In a paper published in the journal Earth and Planetary ScienceLetters on 1 April 2015, Petr Brož of the Institute of Geophysics of the Academy of Sciences of the Czech Republic and the Institute of Petrology and StructuralGeology at Charles University in Prague, Ernst Hauber of the Institute of Planetary Research, Thomas Platz of the Institute of Geological Sciences at the Freie Universität Berlin and the Planetary Science Institute and Matt Balme also of the Planetary Science Institute, and of the Open University, describe a series of small-scale volcanic edifices in the Terra Sirenum region of the Martian Southern Highlands, which appear to have been formed by the action of viscous, highly evolved lavas during the mid-Amazonian Epoch, i.e. less than a billion years ago.

The Terra Sirenum is a highland region within the proposed former Eridania paleolake, crossed by east-west trending radial graben-systems (longitudinal depressions caused by stretching and thinning of the Martian crust) which may be associated with unexposed volcanic dykes (intrusive volcanic lavas running forming horizontal channels), derived from Arsia Mons 3700 km away, as well a series of wrinkle-ridges interpreted as fault-propagation folds associated with deformation caused by contraction of the crust.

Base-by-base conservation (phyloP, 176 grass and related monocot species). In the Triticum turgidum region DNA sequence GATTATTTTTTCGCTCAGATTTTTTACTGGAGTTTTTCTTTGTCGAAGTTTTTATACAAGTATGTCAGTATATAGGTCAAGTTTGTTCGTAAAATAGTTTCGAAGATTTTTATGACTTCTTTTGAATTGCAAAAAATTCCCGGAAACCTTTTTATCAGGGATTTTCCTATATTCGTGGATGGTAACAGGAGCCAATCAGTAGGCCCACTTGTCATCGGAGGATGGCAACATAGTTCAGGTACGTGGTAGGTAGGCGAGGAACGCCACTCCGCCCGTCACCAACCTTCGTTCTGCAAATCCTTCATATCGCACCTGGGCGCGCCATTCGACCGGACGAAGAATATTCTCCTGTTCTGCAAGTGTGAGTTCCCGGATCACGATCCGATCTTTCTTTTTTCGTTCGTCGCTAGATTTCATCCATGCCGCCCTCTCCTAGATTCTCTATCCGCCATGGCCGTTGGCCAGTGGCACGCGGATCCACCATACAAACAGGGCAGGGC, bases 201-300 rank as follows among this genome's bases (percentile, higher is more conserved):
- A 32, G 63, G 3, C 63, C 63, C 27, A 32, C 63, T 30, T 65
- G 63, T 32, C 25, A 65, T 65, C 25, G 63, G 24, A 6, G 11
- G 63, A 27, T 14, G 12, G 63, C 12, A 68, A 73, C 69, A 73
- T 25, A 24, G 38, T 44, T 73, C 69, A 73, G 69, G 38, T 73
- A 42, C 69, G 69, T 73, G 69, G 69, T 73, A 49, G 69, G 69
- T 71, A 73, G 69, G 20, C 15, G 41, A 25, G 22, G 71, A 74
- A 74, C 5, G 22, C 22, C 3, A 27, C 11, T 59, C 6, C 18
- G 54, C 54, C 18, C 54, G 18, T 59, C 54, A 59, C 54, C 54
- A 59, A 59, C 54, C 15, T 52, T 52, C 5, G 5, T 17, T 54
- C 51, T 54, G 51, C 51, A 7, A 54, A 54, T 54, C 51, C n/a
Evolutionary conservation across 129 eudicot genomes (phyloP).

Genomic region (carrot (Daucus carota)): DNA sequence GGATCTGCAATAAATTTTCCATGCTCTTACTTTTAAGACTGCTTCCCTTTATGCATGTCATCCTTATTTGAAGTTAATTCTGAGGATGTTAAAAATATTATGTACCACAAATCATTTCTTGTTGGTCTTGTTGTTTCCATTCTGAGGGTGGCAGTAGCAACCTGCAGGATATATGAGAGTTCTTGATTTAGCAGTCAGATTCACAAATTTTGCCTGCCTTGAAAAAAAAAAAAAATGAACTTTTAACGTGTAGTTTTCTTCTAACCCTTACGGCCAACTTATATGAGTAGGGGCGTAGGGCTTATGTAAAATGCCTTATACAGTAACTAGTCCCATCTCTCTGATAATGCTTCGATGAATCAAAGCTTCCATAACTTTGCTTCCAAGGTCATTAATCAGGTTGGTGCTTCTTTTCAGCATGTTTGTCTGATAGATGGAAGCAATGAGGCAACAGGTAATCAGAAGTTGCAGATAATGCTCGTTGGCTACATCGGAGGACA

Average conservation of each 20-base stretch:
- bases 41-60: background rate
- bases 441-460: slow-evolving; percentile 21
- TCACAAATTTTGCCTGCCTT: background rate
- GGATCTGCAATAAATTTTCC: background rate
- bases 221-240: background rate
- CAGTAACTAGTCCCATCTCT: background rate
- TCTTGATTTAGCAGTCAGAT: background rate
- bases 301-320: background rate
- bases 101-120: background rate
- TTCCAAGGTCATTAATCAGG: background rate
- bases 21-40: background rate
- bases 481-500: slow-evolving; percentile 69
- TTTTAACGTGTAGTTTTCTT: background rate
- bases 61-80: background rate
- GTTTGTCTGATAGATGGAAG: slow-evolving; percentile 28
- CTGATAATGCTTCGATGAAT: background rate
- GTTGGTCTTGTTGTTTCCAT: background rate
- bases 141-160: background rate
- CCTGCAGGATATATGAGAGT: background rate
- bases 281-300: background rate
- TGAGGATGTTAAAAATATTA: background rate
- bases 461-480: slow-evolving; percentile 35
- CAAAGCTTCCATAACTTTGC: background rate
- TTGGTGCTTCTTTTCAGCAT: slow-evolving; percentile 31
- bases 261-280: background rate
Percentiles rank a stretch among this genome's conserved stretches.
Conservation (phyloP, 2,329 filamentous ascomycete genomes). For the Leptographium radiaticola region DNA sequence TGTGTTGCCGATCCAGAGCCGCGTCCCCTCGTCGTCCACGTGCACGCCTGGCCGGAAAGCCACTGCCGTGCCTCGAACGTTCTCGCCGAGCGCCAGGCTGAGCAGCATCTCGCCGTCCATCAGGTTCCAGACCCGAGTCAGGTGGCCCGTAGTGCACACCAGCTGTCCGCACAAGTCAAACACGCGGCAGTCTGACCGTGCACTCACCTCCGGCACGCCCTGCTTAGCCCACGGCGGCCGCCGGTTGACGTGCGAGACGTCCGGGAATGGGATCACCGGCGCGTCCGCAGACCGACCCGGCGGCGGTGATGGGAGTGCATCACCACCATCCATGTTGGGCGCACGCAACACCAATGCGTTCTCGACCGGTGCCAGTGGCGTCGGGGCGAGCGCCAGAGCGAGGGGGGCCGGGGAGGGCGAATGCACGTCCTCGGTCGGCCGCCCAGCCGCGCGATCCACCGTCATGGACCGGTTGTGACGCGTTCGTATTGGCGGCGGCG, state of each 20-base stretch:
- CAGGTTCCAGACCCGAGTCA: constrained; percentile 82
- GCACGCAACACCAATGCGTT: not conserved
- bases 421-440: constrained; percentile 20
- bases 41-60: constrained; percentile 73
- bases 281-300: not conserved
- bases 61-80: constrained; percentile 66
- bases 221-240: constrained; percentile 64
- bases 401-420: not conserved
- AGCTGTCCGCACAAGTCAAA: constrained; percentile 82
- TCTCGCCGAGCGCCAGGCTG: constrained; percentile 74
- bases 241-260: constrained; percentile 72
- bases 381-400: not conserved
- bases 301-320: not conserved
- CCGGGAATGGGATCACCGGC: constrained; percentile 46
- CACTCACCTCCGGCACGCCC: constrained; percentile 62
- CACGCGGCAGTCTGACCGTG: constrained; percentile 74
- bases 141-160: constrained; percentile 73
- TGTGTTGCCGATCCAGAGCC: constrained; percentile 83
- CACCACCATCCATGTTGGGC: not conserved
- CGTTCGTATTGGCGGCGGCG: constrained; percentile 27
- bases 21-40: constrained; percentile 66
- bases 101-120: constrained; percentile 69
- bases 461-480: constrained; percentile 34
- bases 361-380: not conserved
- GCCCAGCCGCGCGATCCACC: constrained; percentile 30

Regional map of part of the southern hemisphere on Mars. The cyan colordelineates the extent of the proposed Eridania Lake based on the 1100m contour. Position of investigated area is marked by dashed box and clearly the area lies inside the proposed borders of the former lake. Brož et al. (2015).

The putative volcanic structures lie within an unnamed depression measuring approximately 150 km by 30 km, with all bar one of these within a further depression located inside this. The volcanic structures comprise three volcanic domes (A, B & C), all located within the inner depression, with A and B located on different sinuous wrinkle-ridges, which rise tens of meters above the surrounding plains, and two volcanic cones (T1 &T2), with Cone T1 sitting outside the inner depression on the rim of an ancient, highly eroded impact crater, which is roughly 110 km in diameter, and Cone T2 within the inner depression. In addition there are four flows of apparent volcanic material associated with these structures (Flows 1-4). Flow 1 may originate from Cone T1, though this area is also intersected with other flows, thought to be related to a 6 km diameter impact crater rather than any volcanic structure, making its interpretation complex; Flow 2 is elongate and appears to originate from Dome A, Flow 3 is roughly circular and surrounds Dome B and Dome C, though its precise origin is unclear, and Flow 4 is again elongate and appears to originate from Cone T2.